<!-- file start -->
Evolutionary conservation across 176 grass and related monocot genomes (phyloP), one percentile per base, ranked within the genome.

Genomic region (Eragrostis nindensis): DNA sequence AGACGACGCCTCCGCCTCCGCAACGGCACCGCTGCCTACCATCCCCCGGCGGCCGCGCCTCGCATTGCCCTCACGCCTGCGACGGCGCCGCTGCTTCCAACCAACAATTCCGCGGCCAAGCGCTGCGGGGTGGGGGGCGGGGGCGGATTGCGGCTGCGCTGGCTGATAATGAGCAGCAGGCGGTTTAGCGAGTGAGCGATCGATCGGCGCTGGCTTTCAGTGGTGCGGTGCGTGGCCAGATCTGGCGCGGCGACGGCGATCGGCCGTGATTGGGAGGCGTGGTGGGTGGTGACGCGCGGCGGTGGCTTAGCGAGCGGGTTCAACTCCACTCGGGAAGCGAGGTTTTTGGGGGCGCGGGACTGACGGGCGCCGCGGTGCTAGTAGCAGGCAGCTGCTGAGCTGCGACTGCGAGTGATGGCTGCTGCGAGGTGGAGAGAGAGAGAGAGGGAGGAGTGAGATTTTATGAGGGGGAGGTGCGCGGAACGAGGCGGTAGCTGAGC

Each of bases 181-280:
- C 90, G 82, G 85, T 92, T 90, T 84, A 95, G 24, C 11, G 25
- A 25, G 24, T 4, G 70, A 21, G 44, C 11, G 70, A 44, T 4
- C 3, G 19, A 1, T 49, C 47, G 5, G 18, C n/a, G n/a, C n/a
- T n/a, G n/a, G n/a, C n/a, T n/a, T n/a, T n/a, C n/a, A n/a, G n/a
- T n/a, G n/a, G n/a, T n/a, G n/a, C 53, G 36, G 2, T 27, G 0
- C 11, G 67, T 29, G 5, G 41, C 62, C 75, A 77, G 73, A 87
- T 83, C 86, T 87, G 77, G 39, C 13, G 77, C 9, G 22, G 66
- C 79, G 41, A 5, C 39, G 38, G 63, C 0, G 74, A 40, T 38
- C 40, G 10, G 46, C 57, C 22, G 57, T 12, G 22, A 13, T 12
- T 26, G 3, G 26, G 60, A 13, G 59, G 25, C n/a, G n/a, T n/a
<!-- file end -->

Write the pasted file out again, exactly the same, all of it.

Evolutionary conservation across 176 grass and related monocot genomes (phyloP), one percentile per base, ranked within the genome.

Genomic region (Eragrostis nindensis): DNA sequence AGACGACGCCTCCGCCTCCGCAACGGCACCGCTGCCTACCATCCCCCGGCGGCCGCGCCTCGCATTGCCCTCACGCCTGCGACGGCGCCGCTGCTTCCAACCAACAATTCCGCGGCCAAGCGCTGCGGGGTGGGGGGCGGGGGCGGATTGCGGCTGCGCTGGCTGATAATGAGCAGCAGGCGGTTTAGCGAGTGAGCGATCGATCGGCGCTGGCTTTCAGTGGTGCGGTGCGTGGCCAGATCTGGCGCGGCGACGGCGATCGGCCGTGATTGGGAGGCGTGGTGGGTGGTGACGCGCGGCGGTGGCTTAGCGAGCGGGTTCAACTCCACTCGGGAAGCGAGGTTTTTGGGGGCGCGGGACTGACGGGCGCCGCGGTGCTAGTAGCAGGCAGCTGCTGAGCTGCGACTGCGAGTGATGGCTGCTGCGAGGTGGAGAGAGAGAGAGAGGGAGGAGTGAGATTTTATGAGGGGGAGGTGCGCGGAACGAGGCGGTAGCTGAGC

Each of bases 181-280:
- C 90, G 82, G 85, T 92, T 90, T 84, A 95, G 24, C 11, G 25
- A 25, G 24, T 4, G 70, A 21, G 44, C 11, G 70, A 44, T 4
- C 3, G 19, A 1, T 49, C 47, G 5, G 18, C n/a, G n/a, C n/a
- T n/a, G n/a, G n/a, C n/a, T n/a, T n/a, T n/a, C n/a, A n/a, G n/a
- T n/a, G n/a, G n/a, T n/a, G n/a, C 53, G 36, G 2, T 27, G 0
- C 11, G 67, T 29, G 5, G 41, C 62, C 75, A 77, G 73, A 87
- T 83, C 86, T 87, G 77, G 39, C 13, G 77, C 9, G 22, G 66
- C 79, G 41, A 5, C 39, G 38, G 63, C 0, G 74, A 40, T 38
- C 40, G 10, G 46, C 57, C 22, G 57, T 12, G 22, A 13, T 12
- T 26, G 3, G 26, G 60, A 13, G 59, G 25, C n/a, G n/a, T n/a